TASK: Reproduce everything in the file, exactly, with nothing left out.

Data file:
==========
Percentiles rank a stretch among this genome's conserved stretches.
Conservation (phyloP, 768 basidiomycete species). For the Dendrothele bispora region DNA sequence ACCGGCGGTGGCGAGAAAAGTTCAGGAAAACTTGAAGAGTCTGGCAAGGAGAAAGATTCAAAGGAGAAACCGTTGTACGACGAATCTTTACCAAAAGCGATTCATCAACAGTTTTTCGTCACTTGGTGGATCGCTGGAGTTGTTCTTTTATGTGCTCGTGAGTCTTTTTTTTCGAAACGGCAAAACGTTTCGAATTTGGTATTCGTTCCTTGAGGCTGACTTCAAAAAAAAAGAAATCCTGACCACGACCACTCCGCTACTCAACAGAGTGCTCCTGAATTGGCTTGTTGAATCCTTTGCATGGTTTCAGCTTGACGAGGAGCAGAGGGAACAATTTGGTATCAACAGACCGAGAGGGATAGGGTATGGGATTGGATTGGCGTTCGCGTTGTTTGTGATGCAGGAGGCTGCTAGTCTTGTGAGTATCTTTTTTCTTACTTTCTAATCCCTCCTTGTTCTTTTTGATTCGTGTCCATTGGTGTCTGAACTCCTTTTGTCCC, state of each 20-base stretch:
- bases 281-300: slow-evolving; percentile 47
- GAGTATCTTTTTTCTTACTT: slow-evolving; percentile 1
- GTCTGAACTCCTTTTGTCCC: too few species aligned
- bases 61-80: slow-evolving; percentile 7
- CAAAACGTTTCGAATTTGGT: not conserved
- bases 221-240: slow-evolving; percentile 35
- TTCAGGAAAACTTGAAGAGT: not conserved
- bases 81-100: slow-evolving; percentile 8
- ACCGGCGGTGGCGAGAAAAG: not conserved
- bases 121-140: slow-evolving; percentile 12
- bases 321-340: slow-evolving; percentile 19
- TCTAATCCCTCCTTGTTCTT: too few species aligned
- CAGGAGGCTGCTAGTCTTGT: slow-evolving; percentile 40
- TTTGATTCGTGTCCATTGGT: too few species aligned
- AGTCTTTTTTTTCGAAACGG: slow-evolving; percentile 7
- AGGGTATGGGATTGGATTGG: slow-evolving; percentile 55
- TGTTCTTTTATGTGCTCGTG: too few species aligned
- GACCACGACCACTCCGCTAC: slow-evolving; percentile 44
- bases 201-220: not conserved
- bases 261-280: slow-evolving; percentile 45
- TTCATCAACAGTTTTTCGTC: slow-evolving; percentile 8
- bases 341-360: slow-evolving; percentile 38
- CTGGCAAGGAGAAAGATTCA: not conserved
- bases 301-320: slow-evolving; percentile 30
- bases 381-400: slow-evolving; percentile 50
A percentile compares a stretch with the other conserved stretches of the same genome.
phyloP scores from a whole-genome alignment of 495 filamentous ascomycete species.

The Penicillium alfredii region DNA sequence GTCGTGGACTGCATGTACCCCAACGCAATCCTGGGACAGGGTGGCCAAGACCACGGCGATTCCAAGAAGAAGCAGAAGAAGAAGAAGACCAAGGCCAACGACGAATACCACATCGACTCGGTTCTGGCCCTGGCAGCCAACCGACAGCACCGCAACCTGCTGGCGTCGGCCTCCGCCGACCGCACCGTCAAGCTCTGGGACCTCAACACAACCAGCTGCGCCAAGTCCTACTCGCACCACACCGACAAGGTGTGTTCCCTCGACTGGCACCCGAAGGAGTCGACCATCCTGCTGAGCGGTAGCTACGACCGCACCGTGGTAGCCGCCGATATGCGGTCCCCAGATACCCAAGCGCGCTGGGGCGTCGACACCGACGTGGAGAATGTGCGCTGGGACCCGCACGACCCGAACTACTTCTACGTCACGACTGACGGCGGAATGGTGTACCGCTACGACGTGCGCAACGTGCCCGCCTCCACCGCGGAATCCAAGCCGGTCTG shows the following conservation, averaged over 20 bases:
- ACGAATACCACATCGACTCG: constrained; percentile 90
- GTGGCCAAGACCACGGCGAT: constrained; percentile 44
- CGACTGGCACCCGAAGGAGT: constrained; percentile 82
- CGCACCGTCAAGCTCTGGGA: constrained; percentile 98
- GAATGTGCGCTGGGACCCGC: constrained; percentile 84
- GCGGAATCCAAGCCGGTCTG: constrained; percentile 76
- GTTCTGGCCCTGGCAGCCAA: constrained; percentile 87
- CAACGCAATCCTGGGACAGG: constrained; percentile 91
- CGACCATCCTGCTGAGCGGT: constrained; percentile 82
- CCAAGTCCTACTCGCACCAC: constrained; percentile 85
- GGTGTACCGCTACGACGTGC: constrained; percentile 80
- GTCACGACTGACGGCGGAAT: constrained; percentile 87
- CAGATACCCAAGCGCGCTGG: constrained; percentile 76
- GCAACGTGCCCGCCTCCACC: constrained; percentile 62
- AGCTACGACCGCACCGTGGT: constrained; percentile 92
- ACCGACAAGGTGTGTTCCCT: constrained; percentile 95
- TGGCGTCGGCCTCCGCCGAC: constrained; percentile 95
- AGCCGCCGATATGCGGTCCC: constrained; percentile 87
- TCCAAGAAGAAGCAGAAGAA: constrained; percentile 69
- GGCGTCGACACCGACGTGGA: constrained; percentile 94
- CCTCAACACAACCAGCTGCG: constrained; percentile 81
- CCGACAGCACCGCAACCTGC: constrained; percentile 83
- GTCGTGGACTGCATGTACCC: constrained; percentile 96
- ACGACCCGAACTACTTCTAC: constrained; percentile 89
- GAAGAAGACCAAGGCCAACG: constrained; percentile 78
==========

Percentiles rank a stretch among this genome's conserved stretches.
Conservation (phyloP, 768 basidiomycete species). For the Dendrothele bispora region DNA sequence ACCGGCGGTGGCGAGAAAAGTTCAGGAAAACTTGAAGAGTCTGGCAAGGAGAAAGATTCAAAGGAGAAACCGTTGTACGACGAATCTTTACCAAAAGCGATTCATCAACAGTTTTTCGTCACTTGGTGGATCGCTGGAGTTGTTCTTTTATGTGCTCGTGAGTCTTTTTTTTCGAAACGGCAAAACGTTTCGAATTTGGTATTCGTTCCTTGAGGCTGACTTCAAAAAAAAAGAAATCCTGACCACGACCACTCCGCTACTCAACAGAGTGCTCCTGAATTGGCTTGTTGAATCCTTTGCATGGTTTCAGCTTGACGAGGAGCAGAGGGAACAATTTGGTATCAACAGACCGAGAGGGATAGGGTATGGGATTGGATTGGCGTTCGCGTTGTTTGTGATGCAGGAGGCTGCTAGTCTTGTGAGTATCTTTTTTCTTACTTTCTAATCCCTCCTTGTTCTTTTTGATTCGTGTCCATTGGTGTCTGAACTCCTTTTGTCCC, state of each 20-base stretch:
- bases 281-300: slow-evolving; percentile 47
- GAGTATCTTTTTTCTTACTT: slow-evolving; percentile 1
- GTCTGAACTCCTTTTGTCCC: too few species aligned
- bases 61-80: slow-evolving; percentile 7
- CAAAACGTTTCGAATTTGGT: not conserved
- bases 221-240: slow-evolving; percentile 35
- TTCAGGAAAACTTGAAGAGT: not conserved
- bases 81-100: slow-evolving; percentile 8
- ACCGGCGGTGGCGAGAAAAG: not conserved
- bases 121-140: slow-evolving; percentile 12
- bases 321-340: slow-evolving; percentile 19
- TCTAATCCCTCCTTGTTCTT: too few species aligned
- CAGGAGGCTGCTAGTCTTGT: slow-evolving; percentile 40
- TTTGATTCGTGTCCATTGGT: too few species aligned
- AGTCTTTTTTTTCGAAACGG: slow-evolving; percentile 7
- AGGGTATGGGATTGGATTGG: slow-evolving; percentile 55
- TGTTCTTTTATGTGCTCGTG: too few species aligned
- GACCACGACCACTCCGCTAC: slow-evolving; percentile 44
- bases 201-220: not conserved
- bases 261-280: slow-evolving; percentile 45
- TTCATCAACAGTTTTTCGTC: slow-evolving; percentile 8
- bases 341-360: slow-evolving; percentile 38
- CTGGCAAGGAGAAAGATTCA: not conserved
- bases 301-320: slow-evolving; percentile 30
- bases 381-400: slow-evolving; percentile 50
A percentile compares a stretch with the other conserved stretches of the same genome.
phyloP scores from a whole-genome alignment of 495 filamentous ascomycete species.

The Penicillium alfredii region DNA sequence GTCGTGGACTGCATGTACCCCAACGCAATCCTGGGACAGGGTGGCCAAGACCACGGCGATTCCAAGAAGAAGCAGAAGAAGAAGAAGACCAAGGCCAACGACGAATACCACATCGACTCGGTTCTGGCCCTGGCAGCCAACCGACAGCACCGCAACCTGCTGGCGTCGGCCTCCGCCGACCGCACCGTCAAGCTCTGGGACCTCAACACAACCAGCTGCGCCAAGTCCTACTCGCACCACACCGACAAGGTGTGTTCCCTCGACTGGCACCCGAAGGAGTCGACCATCCTGCTGAGCGGTAGCTACGACCGCACCGTGGTAGCCGCCGATATGCGGTCCCCAGATACCCAAGCGCGCTGGGGCGTCGACACCGACGTGGAGAATGTGCGCTGGGACCCGCACGACCCGAACTACTTCTACGTCACGACTGACGGCGGAATGGTGTACCGCTACGACGTGCGCAACGTGCCCGCCTCCACCGCGGAATCCAAGCCGGTCTG shows the following conservation, averaged over 20 bases:
- ACGAATACCACATCGACTCG: constrained; percentile 90
- GTGGCCAAGACCACGGCGAT: constrained; percentile 44
- CGACTGGCACCCGAAGGAGT: constrained; percentile 82
- CGCACCGTCAAGCTCTGGGA: constrained; percentile 98
- GAATGTGCGCTGGGACCCGC: constrained; percentile 84
- GCGGAATCCAAGCCGGTCTG: constrained; percentile 76
- GTTCTGGCCCTGGCAGCCAA: constrained; percentile 87
- CAACGCAATCCTGGGACAGG: constrained; percentile 91
- CGACCATCCTGCTGAGCGGT: constrained; percentile 82
- CCAAGTCCTACTCGCACCAC: constrained; percentile 85
- GGTGTACCGCTACGACGTGC: constrained; percentile 80
- GTCACGACTGACGGCGGAAT: constrained; percentile 87
- CAGATACCCAAGCGCGCTGG: constrained; percentile 76
- GCAACGTGCCCGCCTCCACC: constrained; percentile 62
- AGCTACGACCGCACCGTGGT: constrained; percentile 92
- ACCGACAAGGTGTGTTCCCT: constrained; percentile 95
- TGGCGTCGGCCTCCGCCGAC: constrained; percentile 95
- AGCCGCCGATATGCGGTCCC: constrained; percentile 87
- TCCAAGAAGAAGCAGAAGAA: constrained; percentile 69
- GGCGTCGACACCGACGTGGA: constrained; percentile 94
- CCTCAACACAACCAGCTGCG: constrained; percentile 81
- CCGACAGCACCGCAACCTGC: constrained; percentile 83
- GTCGTGGACTGCATGTACCC: constrained; percentile 96
- ACGACCCGAACTACTTCTAC: constrained; percentile 89
- GAAGAAGACCAAGGCCAACG: constrained; percentile 78